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America's mob boss at work

The White House. Public domain image.

I spoke to a lively group of organized crime aficionados last week at the Mob Museum downtown as part of a gathering called “The Summit.”

Set amid the handsomely curated displays of a former federal courthouse, now officially known as the Museum of Organized Crime and Law Enforcement, my bit was a reminiscence of some of the criminal cases I worked and the notorious characters I met — fellows with nicknames like “Charlie Moose,” “Fat Herbie,” and “Springfield Sam.” You could almost hear the ghosts of Las Vegas past grouse from the grave about how the town was better when the mob ran it.

It brought back memories of the capers some of those criminals pulled. They couldn’t help themselves. Gangsters steal, grifters grift.

A scam that’s basic throughout the hoodlum hierarchy sometimes goes by the name “create and alleviate.” In brief: You create a problem for a businessman or politician, then offer to fix it — for a fee or a favor, of course. It’s not the most sophisticated hustle on the street. Corporate America and the Congress have refined it to a high art, but it’s a staple of a crowd that counts extortion as just another business practice.

From the look of things, the create-and-alleviate is in full effect these days in Washington. It’s being practiced not by some treacherous mug with a grade-school education, but by America’s “Boss of Bosses,” President Donald J. Trump. For those who have followed Trump’s scam-riddled career, it’s no surprise. Anybody whose admiration for the late mob mouthpiece and fixer Roy Cohn borders on hero worship is bereft of conscience and capable of anything.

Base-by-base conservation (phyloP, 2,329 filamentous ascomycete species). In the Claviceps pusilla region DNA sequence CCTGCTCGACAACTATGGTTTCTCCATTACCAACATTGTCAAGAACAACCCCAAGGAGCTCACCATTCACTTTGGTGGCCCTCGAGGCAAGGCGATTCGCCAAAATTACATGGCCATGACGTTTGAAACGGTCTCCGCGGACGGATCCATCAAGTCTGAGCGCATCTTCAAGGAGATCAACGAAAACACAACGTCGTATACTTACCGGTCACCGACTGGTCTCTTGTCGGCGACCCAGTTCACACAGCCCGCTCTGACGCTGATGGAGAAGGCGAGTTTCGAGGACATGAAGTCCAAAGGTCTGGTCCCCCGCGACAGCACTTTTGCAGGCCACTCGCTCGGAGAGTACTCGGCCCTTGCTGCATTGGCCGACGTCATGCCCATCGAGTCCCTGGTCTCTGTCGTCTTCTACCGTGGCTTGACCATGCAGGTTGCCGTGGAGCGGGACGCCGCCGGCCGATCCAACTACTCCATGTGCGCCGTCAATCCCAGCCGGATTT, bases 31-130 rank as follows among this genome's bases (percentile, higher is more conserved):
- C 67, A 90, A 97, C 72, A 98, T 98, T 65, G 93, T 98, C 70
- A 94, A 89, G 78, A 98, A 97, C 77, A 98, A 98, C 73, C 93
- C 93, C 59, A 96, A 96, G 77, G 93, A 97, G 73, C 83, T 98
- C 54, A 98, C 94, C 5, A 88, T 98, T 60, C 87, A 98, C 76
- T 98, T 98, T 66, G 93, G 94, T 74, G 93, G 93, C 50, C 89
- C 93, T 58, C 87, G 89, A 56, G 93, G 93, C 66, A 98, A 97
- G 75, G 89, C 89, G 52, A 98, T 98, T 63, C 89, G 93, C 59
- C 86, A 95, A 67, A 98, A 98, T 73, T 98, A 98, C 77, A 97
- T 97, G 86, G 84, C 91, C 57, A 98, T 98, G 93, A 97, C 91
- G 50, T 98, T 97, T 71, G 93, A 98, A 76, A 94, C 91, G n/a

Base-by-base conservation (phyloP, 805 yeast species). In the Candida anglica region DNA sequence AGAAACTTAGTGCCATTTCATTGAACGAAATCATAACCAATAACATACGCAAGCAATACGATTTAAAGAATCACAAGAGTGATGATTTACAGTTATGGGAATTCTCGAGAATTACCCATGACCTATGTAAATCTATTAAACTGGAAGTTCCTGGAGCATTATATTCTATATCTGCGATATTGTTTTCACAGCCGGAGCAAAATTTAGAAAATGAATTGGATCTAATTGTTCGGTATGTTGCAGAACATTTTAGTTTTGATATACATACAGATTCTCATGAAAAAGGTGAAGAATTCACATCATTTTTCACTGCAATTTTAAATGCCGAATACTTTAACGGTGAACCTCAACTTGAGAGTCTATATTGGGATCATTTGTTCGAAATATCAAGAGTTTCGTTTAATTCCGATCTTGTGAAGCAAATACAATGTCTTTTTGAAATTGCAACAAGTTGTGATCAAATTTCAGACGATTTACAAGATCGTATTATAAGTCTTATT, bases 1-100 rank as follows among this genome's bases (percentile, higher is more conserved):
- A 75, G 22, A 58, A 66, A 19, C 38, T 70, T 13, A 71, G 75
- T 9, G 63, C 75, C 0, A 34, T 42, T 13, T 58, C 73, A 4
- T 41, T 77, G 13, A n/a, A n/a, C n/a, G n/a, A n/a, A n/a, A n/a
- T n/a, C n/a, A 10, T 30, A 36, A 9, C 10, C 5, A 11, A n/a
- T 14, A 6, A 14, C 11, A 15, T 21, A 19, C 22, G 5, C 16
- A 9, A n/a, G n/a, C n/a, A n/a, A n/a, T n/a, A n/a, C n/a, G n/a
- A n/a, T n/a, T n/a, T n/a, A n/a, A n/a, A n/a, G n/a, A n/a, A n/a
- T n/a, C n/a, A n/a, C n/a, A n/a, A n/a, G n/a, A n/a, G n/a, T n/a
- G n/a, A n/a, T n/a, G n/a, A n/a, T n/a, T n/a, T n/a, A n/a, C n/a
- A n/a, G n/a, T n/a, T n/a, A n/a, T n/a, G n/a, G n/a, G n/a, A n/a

Even mobster diplomacy. Even working the create-and-alleviate with the president of Ukraine.

What we’ve already learned in recent days thanks to a courageous whistleblower puts America’s Boss in a stark light that promises to make even some of his unabashed acolytes cringe. But in the coming weeks, those who watch the House impeachment investigation into allegations that Trump pressured his Ukrainian counterpart to investigate Joe Biden and his son are going to learn a lot about the create-and-alleviate hustle as it was practiced by a master of corporate gangsterism.

The whistleblower, identified by The New York Times Thursday as a CIA agent, wrote in the complaint that he’d “received information from multiple U.S. Government officials that the President of the United States is using the power of his office to solicit interference from a foreign country in the 2020 U.S. election.” In addition to arm-twisting for an investigation into Biden and his son, who serves on the board of a Ukrainian petroleum company, the whistleblower wrote, “The President’s personal lawyer, Mr. Rudolph Giuliani, is a central figure in this effort. Attorney General (William) Barr appears to be involved as well.”

Biden in 2015 courted controversy as vice president when he persuaded Ukraine officials to fire a prosecutor during an investigation of the country’s natural gas giant, Burisma. Hunter Biden joined the board of Burisma in 2014. Nonpartisan fact-checkers have shot holes in the tawdry tale of Biden & Son corruption that is circulating cyberspace.

In a July 25 phone conversation with newly elected Ukrainian President Volodymyr Zelensky, following the administration holding back (just days earlier) $400 million in allocated U.S. military aid to the country, Trump quickly dispensed with the pleasantries and almost immediately “sought to pressure the Ukrainian leader to take actions to help the President’s 2020 reelection bid,” according to the whistleblower complaint. The information was confirmed by multiple White House sources, the whistleblower said.